By Lovepreet Dhinsa
SAN FRANCISCO, CA – San Francisco District Attorney Chesa Boudin, a chief endorser of the police accountability measure AB 127 in the California State Assembly, Monday praised the bill’s passage out of the full Assembly and its move to the Senate side.
Assembly Members Sydney Kamlager and Mark Stone introduced the bill on Dec. 18, 2020.
Kamlager took to Twitter to announce the news, where she stated, “with the passage of AB 127 today on the Assembly floor, we’re one step closer in the fight for police officer accountability. Thank you @ChesaBoudin for your partnership-it’s invaluable in this fight.”
Boudin added, “California took an important step towards promoting police accountability…to eliminate barriers to the prosecution of police officers. As the current system is designed, the prosecution is required to use another law enforcement officer and obtain their signature before they can prosecute another officer. Bill AB 127 is designed to overcome this obstacle, by removing the need for another law enforcement officer to sign off.”
As Boudin emphasized, police officers are often reluctant to facilitate or “help in a process that would target one of their own,” which is why it is even more important to bypass the requirement of obtaining a signature from the police department.
By doing so, “it would eliminate the role that other police officers currently play as a check against filing criminal charges,” Boudin said.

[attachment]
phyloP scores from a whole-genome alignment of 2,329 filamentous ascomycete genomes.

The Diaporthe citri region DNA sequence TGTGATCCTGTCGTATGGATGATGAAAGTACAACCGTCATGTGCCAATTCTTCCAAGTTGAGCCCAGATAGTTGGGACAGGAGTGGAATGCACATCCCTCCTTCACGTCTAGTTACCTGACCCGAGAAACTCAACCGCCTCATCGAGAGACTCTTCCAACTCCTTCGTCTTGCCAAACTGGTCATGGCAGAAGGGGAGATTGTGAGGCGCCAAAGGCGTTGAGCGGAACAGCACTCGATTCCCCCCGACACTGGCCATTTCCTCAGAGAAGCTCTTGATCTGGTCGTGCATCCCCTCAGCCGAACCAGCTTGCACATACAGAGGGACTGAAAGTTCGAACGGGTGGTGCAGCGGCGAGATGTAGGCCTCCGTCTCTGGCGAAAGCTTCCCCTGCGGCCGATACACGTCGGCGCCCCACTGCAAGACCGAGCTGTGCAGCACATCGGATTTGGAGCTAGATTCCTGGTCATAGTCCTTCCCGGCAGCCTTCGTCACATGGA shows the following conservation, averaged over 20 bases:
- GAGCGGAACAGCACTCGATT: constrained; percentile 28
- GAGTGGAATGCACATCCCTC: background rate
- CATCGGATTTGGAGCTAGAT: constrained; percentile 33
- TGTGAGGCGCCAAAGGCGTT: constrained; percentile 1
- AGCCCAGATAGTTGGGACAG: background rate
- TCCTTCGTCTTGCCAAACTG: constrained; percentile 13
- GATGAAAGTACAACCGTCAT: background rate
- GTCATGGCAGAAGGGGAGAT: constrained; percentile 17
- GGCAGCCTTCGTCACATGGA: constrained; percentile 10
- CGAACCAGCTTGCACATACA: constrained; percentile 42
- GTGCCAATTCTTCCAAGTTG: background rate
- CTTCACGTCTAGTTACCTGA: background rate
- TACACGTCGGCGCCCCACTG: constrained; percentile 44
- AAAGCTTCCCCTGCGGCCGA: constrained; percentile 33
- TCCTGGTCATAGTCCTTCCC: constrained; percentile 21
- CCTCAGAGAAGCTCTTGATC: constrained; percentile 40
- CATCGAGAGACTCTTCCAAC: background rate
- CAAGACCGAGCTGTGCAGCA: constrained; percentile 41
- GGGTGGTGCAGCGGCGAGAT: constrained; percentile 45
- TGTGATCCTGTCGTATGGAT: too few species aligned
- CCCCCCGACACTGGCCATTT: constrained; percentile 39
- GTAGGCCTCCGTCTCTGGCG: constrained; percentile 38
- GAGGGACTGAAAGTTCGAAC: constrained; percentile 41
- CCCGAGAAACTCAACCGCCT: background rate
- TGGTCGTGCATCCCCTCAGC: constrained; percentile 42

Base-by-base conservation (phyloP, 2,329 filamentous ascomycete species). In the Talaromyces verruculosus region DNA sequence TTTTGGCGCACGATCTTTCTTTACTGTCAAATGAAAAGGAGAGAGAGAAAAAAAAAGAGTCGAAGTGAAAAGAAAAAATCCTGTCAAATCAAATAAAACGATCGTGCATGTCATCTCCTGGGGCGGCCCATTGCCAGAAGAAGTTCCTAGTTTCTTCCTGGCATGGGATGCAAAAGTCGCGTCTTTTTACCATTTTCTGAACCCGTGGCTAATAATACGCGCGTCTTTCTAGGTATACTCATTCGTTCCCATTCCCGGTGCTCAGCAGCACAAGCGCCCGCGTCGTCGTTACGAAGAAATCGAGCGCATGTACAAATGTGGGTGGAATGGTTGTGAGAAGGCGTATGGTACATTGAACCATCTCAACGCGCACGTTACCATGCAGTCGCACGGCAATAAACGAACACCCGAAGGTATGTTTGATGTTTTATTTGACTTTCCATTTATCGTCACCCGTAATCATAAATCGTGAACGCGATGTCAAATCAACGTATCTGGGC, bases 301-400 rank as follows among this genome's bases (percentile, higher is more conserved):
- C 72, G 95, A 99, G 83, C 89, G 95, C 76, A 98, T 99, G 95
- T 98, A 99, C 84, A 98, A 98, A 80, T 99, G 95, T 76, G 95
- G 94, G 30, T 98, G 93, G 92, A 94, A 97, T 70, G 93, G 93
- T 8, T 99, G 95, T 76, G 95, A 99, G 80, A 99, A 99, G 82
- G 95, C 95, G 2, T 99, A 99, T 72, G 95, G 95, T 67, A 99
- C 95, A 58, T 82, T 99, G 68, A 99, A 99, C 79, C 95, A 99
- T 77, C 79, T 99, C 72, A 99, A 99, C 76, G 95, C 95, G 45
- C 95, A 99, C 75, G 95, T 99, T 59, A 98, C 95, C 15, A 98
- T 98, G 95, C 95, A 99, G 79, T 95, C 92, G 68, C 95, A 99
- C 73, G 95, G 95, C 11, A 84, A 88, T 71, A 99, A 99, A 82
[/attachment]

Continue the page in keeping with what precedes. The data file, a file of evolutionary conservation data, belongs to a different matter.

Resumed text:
While DA Boudin said he believes this bill will hold police officers more accountable, the San Francisco Police Officers Association (SFPOA) say otherwise.
According to the Association, Boudin’s “dangerous proposal would allow any individual on his staff to sign off on investigatory packets justifying a warrant request to a judge when they have not been trained or have no experience determining probable cause. It is a recipe for disaster.”
In response to the Recall Movement, the SFPOA has also started a website, called Boudin’s Blunders.
While the bill receives major pushback from the SFPOA, SF Police Chief Scott believes that the police department does “own a part of this, and we have to understand what part of this we own. Our policies. Is it the way we go about our enforcement strategies? Is it our culture? This is a time for real and meaningful change.”
Similarly, the Oakland Police Department has not formally addressed this bill, the department has placed an emphasis on de-escalation techniques, because police data show it has led to a 60 percent reduction in stops of African Americans in the City.
Chief LeRonne Armstrong from the Oakland Police Department stated, ““these ideas of random stops, these ideas of what we would call policing, fishing expeditions, they need to end. They are rooted in bias.”
While the bill receives pushback from SFPOA, the bill is set to be heard in front of the complete Senate later May and Boudin said he believes the bill will help improve accountability measures against law enforcement officers.
Lovepreet Dhinsa is a junior undergraduate student at the University of San Francisco, pursuing her bachelor’s degree in Politics with a minor in Legal Studies. She has a passion for criminal defense law, and strives to go to law school to fight for indigent clients. As such, she is also involved in her university’s mock trial program and student government.
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